By Anthony J. Bebbington, Samuel Hickey, Diana Mitlin
Can non-governmental organizations give a contribution to extra socially simply, replacement sorts of improvement? Or are they destined to paintings on the margins of dominant improvement versions decided by means of others? Addressing this question, this booklet brings jointly major overseas voices from academia, NGOs and the social events. It offers a complete replace to the NGO literature and various serious new instructions to considering and appearing round the problem of improvement possible choices. The book's originality comes from the wide-range of recent case-study fabric it offers, the conceptual techniques it deals for brooding about improvement possible choices, and the sensible feedback for NGOs.
Read or Download Can NGOs Make a Difference?: The Challenge of Development Alternatives PDF
Similar political economy books
In 1949 Mao Zedong made the historical proclamation that "the chinese language humans have stood up". This assertion was once major, unquestionably reflecting the altering nature not just of China’s self-perception, but additionally of its dating with the remainder of the realm. when it comes to decreasing the imperialist presence of the West and Japan inside China, and reasserting China’s territorial integrity and felony sovereignty to the surface global, Mao and China can certainly be noticeable to have effectively ‘stood up’.
Substantial disparities throughout diversified chinese language areas are probably the most widespread good points in China’s improvement technique. This ebook investigates the mechanisms by which openness impacts nearby monetary development and interregional disparities in China. in response to the newest facts and using numerous panel information regression innovations, it presents readers with new findings that make clear the consequences of openness on China’s local fiscal development and the evolution of the country’s interregional disparities.
At the same time inequalities widen, the consequences of austerity deepen, and the implications of recession linger, in lots of international locations the wealth of the wealthy has soared. Why We Can’t come up with the money for the wealthy exposes the unjust and dysfunctional mechanisms that let the pinnacle 1% to siphon off wealth produced through others in the course of the keep an eye on of estate and funds.
'[States and Markets] will be learn by way of each scholar of foreign political economic climate. ' - diplomacy idea. Susan unusual was once essentially the most influential diplomacy students of the latter 1/2 the 20th century. She is seemed through many because the writer of the self-discipline of overseas political financial system (IPE) and leaves in the back of a powerful physique of labor.
- Governments and Markets in East Asia: The Politics of Economic Crises (Routledge Malaysian Studies Series)
- Globalization and contestation: the new great counter-movement (Rethinking Globalizations)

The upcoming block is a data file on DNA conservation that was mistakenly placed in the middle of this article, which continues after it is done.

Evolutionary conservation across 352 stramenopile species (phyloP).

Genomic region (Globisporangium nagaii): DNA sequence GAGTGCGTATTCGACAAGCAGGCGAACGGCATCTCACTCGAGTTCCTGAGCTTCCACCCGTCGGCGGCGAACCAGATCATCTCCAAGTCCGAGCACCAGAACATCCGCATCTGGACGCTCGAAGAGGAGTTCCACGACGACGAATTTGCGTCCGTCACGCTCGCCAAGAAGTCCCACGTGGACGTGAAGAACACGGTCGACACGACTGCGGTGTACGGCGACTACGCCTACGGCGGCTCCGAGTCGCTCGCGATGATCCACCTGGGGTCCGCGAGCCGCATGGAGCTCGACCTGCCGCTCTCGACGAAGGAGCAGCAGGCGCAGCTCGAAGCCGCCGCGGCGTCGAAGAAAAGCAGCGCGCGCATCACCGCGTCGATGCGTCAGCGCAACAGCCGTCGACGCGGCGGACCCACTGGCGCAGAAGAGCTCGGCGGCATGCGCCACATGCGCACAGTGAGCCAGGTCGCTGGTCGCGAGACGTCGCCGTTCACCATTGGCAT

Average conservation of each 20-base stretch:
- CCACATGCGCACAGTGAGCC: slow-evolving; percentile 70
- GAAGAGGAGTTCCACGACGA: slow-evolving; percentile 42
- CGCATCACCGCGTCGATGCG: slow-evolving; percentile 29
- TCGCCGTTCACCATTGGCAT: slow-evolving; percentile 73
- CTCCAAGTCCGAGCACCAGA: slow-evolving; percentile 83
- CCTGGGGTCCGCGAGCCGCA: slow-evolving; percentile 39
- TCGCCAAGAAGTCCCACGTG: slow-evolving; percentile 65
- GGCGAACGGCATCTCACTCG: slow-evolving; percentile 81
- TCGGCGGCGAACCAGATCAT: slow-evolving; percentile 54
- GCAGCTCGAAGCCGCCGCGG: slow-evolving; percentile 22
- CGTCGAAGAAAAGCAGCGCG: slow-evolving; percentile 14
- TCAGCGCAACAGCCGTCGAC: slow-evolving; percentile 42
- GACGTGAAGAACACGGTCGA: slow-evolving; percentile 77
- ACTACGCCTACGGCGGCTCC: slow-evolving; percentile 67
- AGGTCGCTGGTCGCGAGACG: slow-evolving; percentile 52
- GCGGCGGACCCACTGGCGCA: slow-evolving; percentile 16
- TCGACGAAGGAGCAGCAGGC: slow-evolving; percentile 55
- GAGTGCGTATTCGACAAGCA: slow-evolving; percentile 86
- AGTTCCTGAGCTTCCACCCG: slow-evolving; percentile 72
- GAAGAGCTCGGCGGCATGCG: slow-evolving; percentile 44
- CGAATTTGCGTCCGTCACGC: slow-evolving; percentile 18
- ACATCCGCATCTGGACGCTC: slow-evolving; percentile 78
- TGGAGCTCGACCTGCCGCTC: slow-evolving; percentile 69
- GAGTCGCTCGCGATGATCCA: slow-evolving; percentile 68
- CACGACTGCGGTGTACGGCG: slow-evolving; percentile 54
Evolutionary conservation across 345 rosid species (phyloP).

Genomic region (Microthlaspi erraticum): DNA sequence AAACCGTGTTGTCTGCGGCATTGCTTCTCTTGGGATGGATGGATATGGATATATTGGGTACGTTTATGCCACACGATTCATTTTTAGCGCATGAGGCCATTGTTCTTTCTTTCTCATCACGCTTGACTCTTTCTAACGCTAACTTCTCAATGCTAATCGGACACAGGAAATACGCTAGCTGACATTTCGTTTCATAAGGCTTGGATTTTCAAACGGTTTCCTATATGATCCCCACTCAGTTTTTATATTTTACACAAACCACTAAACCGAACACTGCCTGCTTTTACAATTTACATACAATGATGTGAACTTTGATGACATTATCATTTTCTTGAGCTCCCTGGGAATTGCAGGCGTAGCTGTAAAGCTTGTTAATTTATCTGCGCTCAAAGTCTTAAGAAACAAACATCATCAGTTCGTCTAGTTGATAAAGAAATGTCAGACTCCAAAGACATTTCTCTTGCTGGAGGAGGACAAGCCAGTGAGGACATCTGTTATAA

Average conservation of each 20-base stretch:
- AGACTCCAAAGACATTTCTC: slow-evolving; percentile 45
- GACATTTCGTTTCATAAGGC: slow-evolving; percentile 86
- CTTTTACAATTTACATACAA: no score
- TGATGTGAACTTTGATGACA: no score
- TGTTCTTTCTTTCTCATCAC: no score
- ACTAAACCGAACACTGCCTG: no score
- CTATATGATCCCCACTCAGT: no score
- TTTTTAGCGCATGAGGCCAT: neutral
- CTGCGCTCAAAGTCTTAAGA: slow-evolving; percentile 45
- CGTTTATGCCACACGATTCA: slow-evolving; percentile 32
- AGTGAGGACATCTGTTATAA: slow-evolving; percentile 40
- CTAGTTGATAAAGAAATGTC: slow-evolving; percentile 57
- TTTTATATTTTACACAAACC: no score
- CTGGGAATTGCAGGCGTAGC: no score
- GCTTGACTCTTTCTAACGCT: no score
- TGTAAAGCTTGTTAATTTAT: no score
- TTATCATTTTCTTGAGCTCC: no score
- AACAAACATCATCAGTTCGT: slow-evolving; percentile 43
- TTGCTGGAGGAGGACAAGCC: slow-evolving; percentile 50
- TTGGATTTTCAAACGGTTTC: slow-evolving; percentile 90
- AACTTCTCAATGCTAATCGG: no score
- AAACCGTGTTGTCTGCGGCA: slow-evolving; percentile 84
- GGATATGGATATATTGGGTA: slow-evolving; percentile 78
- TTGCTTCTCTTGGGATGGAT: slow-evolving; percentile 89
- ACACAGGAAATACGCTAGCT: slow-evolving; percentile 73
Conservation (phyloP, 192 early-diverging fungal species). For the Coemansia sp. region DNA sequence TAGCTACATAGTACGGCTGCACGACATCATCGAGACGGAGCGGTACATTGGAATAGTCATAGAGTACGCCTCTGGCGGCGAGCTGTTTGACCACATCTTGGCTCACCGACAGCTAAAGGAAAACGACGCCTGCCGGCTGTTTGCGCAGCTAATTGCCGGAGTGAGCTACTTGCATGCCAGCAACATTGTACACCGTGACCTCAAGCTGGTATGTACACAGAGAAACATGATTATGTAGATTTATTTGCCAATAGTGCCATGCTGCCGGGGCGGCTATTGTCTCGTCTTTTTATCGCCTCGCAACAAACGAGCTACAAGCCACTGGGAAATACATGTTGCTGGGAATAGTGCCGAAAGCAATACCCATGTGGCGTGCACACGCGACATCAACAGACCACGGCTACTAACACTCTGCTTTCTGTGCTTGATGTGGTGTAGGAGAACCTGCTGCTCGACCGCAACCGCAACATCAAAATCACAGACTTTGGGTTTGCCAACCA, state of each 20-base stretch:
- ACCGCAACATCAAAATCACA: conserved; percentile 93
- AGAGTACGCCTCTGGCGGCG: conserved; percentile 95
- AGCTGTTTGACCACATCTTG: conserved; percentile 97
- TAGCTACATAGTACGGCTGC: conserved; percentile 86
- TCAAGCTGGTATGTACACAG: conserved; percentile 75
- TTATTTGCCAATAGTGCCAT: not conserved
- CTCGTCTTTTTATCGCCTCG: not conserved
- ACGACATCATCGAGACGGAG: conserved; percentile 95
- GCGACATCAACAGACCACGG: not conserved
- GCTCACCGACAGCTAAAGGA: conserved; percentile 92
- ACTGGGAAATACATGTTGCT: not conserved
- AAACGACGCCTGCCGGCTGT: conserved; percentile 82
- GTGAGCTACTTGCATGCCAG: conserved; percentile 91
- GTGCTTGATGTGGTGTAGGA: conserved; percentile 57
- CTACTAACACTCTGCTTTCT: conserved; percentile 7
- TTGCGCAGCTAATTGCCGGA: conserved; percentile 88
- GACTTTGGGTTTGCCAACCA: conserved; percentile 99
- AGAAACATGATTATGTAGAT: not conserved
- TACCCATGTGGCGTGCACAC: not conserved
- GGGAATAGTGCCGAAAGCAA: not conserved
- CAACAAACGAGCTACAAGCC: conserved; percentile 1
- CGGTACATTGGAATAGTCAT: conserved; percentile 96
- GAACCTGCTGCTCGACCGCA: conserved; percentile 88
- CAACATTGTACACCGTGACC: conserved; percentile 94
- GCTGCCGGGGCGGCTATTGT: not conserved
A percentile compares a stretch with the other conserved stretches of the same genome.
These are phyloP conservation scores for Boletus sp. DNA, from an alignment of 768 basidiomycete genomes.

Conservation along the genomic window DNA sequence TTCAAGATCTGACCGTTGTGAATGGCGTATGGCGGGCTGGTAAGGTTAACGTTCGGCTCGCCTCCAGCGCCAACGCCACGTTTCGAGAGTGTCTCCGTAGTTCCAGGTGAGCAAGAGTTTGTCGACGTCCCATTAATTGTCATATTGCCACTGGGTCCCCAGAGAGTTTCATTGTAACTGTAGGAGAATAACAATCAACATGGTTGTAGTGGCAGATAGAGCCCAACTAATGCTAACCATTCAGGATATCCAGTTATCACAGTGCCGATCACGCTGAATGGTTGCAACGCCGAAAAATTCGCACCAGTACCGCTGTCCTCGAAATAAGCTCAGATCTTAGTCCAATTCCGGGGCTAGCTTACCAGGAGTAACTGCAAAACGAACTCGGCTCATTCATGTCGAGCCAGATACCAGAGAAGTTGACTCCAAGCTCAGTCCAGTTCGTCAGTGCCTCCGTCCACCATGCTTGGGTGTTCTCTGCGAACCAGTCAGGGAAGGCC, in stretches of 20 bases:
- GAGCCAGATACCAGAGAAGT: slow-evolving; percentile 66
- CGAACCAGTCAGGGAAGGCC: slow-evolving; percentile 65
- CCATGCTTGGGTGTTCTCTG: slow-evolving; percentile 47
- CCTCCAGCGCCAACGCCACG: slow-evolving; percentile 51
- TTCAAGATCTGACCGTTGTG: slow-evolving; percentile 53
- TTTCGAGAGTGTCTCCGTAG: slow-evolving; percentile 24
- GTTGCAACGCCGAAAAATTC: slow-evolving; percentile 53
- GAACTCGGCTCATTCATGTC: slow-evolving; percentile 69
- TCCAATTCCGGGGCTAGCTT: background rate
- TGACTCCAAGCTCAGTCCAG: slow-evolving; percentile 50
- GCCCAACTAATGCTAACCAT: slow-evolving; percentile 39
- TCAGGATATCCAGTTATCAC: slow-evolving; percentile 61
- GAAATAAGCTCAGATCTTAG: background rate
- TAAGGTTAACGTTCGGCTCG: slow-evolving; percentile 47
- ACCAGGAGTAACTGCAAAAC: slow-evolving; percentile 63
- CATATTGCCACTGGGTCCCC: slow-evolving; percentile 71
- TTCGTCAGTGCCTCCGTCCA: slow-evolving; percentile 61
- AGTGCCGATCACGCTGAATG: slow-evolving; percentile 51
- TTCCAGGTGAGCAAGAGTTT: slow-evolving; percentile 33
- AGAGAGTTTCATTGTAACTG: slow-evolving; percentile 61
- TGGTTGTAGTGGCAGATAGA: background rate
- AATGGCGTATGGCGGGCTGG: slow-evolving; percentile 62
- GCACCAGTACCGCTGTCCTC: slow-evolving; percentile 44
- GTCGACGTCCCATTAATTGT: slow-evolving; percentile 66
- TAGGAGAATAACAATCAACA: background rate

- Development, Governance and the Environment in South Asia: A Focus on Bangladesh
- China's Automotive Modernization: The Party-State and Multinational Corporations
- Economic History of Warfare and State Formation
Extra resources for Can NGOs Make a Difference?: The Challenge of Development Alternatives
Valodia and E. Zuern (2005) ‘Globalization, Marginalization and Contemporary Social Movements in South Africa’, African Affairs 104(417): 615–34. J. (1997) ‘New States, New NGOs? Crisis and Transition among Andean Rural Development NGOs’, World Development 25(11): 1755–65. , and S. A. ) The Elgar Companion to Development Studies, Edward Elgar, Cheltenham. Brown, D. ’, in S. Hickey and G. Mohan (eds), From Tyranny to Transformation? Exploring New Approaches to Participation: Zed Books, London, pp.
They see them instead as part of a struggle, defined by relations of power. From Mike Edwards’s chapter on, the issues of power and struggle figure prominently. Not that this is a book of hot-headed radicals. Rather, it brings together a set of thinking, reflective authors who each see development as a battleground and none of whom would accept the idea that ‘we know what development is, now all we have to do is do it’. As editors we would venture that all our authors would argue that a large part of development is the battle over which ideas about development will win out and end up governing the ways societies organize themselves.
Despite the increasing size and sophistication of the development NGO sector, have NGOs really ‘made a difference’ in the ways the first Manchester Conference intended, or have the reforms that animated the NGO community during the 1990s now run out of steam? In this chapter I try to answer these questions in two ways. First, through a retrospective look at the Manchester conferences – what they taught us, what influence they had, and how NGOs have changed. And second, by picking out a couple of especially important challenges in development terms and assessing whether NGOs ‘stood up to be counted’, so to speak, and did their best in addressing them.